The IEEE Computer Society hosts events inside of the virtual world of Second Life. Various events are scheduled including in-world presentations, tours of virtual robotics and AI applications, game engine AI applications, advanced bots, training & simulation robots, large scale bot culture communities, robotic machines, virtual learning centers, a robot hunt, and a week-long virtual robot building competition with prizes. Hands-on classes related to building and scripting robots, and Artificial Intelligence Markup Language (AIML) basics will be taught inworld. Open House Events and demonstrations RoMeLa, Robotics & Mechanisms Laboratory at Virginia Tech will host an open house event! The Museum of Science and Industry will host a Robot Block Party during museum hours. The AUVSI Foundation will host a demonstration of student-built ground robots on the National Mall, in front of the U.S. Capitol in Washington, DC Robot Competions RoboGames 2011 is the olympics of robots - The 8th annual International RoboGames features over 500 robots from over 30 countries competing in 70 events: combat robots, fire-fighters, LEGO bots, hockey bots, walking humanoids, soccer bots, sumo bots, and even androids that do kung-fu.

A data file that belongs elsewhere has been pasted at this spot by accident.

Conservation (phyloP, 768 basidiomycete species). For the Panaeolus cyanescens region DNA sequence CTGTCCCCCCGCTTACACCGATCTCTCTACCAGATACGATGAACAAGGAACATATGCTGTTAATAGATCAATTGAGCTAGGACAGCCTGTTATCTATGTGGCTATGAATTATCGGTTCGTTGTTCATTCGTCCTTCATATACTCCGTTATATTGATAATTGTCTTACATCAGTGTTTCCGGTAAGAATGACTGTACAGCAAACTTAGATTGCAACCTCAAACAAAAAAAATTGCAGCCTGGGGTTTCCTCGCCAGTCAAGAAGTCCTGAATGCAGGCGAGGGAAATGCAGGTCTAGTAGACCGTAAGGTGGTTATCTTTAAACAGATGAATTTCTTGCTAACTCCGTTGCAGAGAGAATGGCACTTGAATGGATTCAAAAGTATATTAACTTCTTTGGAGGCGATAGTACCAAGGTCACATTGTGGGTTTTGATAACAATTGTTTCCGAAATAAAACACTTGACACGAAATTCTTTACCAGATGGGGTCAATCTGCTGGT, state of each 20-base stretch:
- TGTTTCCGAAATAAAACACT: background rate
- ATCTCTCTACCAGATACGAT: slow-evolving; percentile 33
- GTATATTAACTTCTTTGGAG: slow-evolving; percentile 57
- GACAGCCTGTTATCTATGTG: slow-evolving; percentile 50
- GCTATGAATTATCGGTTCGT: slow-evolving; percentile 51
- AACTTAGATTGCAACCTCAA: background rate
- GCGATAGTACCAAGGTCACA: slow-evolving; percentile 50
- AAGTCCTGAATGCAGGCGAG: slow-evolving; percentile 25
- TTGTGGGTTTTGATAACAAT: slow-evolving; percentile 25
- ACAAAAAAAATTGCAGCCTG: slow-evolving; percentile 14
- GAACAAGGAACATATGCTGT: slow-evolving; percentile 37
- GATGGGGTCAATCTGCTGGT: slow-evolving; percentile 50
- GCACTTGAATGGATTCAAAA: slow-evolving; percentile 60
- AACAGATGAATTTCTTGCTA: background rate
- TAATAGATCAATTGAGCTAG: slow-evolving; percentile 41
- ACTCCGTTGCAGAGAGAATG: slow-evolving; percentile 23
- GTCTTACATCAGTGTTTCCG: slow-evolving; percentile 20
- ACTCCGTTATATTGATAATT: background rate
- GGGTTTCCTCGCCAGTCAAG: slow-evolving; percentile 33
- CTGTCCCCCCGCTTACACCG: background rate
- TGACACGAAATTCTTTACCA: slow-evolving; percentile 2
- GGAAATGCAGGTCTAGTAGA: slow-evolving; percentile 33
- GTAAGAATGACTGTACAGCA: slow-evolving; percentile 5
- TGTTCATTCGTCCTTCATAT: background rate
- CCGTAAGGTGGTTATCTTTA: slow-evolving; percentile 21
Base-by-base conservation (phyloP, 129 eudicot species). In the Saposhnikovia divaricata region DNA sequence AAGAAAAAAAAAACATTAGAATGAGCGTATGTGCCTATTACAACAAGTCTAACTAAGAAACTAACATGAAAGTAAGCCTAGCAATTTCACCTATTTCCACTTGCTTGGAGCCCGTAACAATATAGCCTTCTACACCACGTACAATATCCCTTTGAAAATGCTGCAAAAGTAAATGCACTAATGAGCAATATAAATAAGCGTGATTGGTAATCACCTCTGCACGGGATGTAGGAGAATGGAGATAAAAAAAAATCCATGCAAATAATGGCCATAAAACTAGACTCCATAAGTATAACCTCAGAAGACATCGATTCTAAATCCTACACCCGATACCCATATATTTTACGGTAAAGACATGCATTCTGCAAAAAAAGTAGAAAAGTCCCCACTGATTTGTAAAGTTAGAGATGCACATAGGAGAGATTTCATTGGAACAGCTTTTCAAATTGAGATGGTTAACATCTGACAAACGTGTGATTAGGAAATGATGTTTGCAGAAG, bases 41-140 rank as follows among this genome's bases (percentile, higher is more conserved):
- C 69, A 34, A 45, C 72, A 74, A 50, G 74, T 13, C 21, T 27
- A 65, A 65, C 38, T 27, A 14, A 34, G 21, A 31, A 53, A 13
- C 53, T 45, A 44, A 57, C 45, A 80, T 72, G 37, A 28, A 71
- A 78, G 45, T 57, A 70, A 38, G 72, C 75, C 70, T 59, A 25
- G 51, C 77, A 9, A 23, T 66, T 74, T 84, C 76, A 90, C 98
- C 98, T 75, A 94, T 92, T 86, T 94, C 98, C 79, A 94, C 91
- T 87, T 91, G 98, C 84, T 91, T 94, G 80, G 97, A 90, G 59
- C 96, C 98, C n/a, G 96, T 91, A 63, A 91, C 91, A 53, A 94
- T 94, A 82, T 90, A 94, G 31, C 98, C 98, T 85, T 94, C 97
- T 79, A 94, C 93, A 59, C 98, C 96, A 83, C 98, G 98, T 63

The International Federation of Robotics (IFR) reported a shipment of 115,000 industrial robots which means that the number of units sold worldwide almost doubled compared to the very weak year 2009. The prospects for 2011 and beyond are promising as the robotics industry benefits from the increasing demand for automation especially in the Asian growing markets with China on the top. Before the natural disaster in Japan IFR expected a further increase of robot sales between 10% and 15% in 2011 which would bring a new peak level of about 130,000 sold units within reach. Between 2012 and 2014 a moderate annual growth rate of 5% (in average) is more likely. A revised IFR prognosis that takes into account substantial earthquake effects on the Japanese economy expects that the growth rate for 2011 will be less than 15% and that the growth rate for 2012 will be above 5%. The shortage of energy in Japan and the partly destruction of production sites in certain areas of Japan will very likely lead to a shortage of components for robots for the Japanese market but also for the export markets. This will lead to a further prolongation of delivery times for robots.